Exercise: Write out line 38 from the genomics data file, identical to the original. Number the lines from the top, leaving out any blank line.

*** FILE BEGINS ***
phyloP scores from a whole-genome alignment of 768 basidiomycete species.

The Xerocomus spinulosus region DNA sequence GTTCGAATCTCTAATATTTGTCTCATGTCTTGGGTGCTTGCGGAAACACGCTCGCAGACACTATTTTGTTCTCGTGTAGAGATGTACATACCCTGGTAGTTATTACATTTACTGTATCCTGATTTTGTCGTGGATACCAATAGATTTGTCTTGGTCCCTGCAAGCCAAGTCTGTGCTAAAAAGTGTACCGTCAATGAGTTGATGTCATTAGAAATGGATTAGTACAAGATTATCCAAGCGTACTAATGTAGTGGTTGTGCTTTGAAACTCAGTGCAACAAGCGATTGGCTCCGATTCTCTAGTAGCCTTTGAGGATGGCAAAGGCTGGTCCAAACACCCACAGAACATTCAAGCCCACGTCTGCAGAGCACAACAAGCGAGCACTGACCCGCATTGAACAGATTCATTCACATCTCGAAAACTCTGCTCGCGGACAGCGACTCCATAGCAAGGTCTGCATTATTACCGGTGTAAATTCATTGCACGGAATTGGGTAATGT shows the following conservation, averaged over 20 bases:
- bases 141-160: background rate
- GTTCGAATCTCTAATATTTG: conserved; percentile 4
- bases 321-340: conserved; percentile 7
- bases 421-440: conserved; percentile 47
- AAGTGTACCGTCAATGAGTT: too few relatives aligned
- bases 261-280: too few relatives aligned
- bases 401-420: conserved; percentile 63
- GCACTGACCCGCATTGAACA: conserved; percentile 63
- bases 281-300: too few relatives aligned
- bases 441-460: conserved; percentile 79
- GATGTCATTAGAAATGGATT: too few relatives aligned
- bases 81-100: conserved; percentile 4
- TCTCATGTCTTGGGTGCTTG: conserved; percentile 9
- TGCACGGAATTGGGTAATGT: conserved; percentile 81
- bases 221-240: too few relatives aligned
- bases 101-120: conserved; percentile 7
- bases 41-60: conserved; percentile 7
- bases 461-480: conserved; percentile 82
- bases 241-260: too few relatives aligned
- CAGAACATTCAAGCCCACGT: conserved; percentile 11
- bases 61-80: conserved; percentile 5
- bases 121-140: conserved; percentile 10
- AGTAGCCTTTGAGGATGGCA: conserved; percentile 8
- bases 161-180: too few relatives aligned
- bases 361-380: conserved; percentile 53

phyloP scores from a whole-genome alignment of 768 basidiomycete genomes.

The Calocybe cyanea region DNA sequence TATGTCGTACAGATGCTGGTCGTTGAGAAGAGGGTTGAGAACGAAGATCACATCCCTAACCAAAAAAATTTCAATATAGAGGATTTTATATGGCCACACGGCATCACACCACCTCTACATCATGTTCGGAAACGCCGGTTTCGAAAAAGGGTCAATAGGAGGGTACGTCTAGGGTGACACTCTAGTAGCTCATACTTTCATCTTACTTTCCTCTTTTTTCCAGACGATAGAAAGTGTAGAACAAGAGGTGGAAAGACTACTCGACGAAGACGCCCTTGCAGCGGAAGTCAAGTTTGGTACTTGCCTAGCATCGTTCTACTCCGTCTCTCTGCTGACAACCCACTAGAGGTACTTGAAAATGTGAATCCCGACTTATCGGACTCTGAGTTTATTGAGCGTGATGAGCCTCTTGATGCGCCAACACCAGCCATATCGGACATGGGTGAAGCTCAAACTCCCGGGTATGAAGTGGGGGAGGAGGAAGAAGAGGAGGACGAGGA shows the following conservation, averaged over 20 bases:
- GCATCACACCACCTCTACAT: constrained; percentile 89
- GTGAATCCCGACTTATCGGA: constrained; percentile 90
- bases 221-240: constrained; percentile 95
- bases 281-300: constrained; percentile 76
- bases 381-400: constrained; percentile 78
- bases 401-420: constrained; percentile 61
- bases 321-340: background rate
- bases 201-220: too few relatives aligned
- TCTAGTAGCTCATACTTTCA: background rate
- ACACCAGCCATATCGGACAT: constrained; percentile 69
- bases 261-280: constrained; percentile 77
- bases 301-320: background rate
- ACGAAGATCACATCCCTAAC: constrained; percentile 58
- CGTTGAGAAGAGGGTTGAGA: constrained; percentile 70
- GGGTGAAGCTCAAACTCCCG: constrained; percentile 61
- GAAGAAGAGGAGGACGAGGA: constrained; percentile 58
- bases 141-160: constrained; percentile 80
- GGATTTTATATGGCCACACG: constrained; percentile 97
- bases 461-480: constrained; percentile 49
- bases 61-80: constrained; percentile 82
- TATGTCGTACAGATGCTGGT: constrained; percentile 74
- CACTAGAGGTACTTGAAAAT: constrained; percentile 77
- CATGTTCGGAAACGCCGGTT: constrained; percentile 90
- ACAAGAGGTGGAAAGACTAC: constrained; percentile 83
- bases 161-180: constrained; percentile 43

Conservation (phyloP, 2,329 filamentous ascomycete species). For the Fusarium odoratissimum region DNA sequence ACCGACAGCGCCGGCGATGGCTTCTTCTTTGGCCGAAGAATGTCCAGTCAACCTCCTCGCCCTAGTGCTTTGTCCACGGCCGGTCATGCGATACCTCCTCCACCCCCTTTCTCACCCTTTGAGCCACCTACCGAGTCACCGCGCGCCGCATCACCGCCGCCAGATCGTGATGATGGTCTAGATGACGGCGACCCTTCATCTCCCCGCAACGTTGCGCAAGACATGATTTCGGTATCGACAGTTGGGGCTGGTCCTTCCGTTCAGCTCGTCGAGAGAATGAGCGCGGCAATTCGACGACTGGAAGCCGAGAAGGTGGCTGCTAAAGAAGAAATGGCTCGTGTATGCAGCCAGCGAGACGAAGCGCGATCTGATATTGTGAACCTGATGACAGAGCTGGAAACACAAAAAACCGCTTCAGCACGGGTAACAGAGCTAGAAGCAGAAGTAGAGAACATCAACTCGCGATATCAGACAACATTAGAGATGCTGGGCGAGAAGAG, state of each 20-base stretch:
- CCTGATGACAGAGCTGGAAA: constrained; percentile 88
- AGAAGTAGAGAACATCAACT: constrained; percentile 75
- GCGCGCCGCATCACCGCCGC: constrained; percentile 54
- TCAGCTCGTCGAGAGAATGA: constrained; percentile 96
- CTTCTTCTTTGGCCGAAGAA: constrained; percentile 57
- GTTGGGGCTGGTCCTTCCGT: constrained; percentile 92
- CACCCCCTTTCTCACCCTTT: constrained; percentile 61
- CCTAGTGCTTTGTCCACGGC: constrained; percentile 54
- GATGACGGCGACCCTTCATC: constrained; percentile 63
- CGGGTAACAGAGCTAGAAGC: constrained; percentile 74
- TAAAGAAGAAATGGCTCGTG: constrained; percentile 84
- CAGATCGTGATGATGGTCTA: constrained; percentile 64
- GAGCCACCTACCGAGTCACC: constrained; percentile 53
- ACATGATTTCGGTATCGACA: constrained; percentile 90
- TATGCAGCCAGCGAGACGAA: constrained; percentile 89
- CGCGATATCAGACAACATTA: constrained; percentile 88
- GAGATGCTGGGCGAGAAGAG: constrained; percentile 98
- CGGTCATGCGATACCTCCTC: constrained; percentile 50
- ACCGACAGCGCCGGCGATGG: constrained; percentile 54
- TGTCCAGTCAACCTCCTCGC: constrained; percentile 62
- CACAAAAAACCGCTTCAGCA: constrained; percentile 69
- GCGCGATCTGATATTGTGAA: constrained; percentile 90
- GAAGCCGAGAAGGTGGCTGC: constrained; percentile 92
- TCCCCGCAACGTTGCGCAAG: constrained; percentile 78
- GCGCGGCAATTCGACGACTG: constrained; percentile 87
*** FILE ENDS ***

- TCTAGTAGCTCATACTTTCA: background rate